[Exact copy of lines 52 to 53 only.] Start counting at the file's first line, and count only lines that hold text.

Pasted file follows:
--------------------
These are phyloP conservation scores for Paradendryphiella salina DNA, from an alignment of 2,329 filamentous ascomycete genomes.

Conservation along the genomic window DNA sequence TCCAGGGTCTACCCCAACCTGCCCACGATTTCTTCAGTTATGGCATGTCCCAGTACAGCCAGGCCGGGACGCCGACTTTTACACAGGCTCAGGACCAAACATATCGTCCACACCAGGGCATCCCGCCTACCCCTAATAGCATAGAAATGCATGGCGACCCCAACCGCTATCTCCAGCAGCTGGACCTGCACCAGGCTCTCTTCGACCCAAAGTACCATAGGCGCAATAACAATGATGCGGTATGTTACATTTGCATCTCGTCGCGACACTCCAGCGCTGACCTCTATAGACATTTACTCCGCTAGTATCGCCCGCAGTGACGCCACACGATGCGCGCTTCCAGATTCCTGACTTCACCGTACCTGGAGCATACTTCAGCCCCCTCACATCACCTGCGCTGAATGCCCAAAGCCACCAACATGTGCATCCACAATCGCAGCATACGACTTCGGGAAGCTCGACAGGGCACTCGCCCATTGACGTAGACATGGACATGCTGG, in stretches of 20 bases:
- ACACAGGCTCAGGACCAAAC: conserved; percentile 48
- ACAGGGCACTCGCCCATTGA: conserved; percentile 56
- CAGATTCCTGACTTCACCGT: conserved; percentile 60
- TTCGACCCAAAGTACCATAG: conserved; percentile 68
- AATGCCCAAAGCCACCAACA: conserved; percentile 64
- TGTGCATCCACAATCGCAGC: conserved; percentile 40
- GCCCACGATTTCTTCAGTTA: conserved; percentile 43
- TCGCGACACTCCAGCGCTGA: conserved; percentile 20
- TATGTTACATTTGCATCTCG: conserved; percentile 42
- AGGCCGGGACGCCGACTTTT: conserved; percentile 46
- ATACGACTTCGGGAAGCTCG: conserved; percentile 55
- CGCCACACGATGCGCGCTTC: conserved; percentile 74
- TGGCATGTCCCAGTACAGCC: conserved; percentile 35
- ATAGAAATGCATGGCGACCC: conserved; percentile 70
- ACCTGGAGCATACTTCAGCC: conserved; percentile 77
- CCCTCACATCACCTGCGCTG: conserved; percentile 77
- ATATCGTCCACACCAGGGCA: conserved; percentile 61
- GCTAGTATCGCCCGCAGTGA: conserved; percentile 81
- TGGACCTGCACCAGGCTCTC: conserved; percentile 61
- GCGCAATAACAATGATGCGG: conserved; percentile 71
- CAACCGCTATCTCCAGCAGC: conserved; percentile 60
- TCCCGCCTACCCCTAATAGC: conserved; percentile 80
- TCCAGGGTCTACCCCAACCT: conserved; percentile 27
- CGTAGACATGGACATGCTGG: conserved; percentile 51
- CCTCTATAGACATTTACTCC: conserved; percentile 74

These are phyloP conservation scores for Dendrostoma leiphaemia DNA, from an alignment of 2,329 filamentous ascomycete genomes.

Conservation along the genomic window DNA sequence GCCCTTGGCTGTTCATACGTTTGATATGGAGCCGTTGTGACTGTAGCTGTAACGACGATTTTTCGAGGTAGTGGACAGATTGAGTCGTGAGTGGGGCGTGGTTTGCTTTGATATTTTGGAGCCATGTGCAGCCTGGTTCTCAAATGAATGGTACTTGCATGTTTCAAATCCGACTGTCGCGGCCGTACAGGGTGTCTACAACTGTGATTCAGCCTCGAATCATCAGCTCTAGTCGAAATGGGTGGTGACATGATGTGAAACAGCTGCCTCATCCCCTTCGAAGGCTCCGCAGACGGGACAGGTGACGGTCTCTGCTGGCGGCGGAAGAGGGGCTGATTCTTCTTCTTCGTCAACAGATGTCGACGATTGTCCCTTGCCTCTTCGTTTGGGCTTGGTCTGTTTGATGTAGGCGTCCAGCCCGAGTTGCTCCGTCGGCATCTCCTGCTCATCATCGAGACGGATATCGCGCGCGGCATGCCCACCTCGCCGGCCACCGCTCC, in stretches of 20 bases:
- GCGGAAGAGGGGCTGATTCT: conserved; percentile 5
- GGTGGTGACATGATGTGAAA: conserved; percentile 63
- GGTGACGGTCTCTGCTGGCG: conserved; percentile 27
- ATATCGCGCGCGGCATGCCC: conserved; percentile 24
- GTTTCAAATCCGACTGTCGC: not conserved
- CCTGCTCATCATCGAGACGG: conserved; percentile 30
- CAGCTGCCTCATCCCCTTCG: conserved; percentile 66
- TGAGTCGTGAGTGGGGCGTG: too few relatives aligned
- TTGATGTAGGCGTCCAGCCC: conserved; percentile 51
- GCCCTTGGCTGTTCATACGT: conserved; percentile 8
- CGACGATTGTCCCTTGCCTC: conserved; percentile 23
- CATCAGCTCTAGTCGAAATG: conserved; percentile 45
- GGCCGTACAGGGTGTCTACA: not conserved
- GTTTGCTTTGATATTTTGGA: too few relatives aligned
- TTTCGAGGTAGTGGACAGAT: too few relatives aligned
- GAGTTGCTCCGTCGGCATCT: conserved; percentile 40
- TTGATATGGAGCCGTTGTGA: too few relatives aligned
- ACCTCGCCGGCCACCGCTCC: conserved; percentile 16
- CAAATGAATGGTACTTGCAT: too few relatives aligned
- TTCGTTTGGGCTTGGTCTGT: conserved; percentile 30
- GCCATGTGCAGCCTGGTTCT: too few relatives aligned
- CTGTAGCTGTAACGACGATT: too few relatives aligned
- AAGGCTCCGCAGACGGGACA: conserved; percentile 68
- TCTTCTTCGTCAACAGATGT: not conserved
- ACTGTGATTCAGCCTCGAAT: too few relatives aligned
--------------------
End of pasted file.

- AAGGCTCCGCAGACGGGACA: conserved; percentile 68
- TCTTCTTCGTCAACAGATGT: not conserved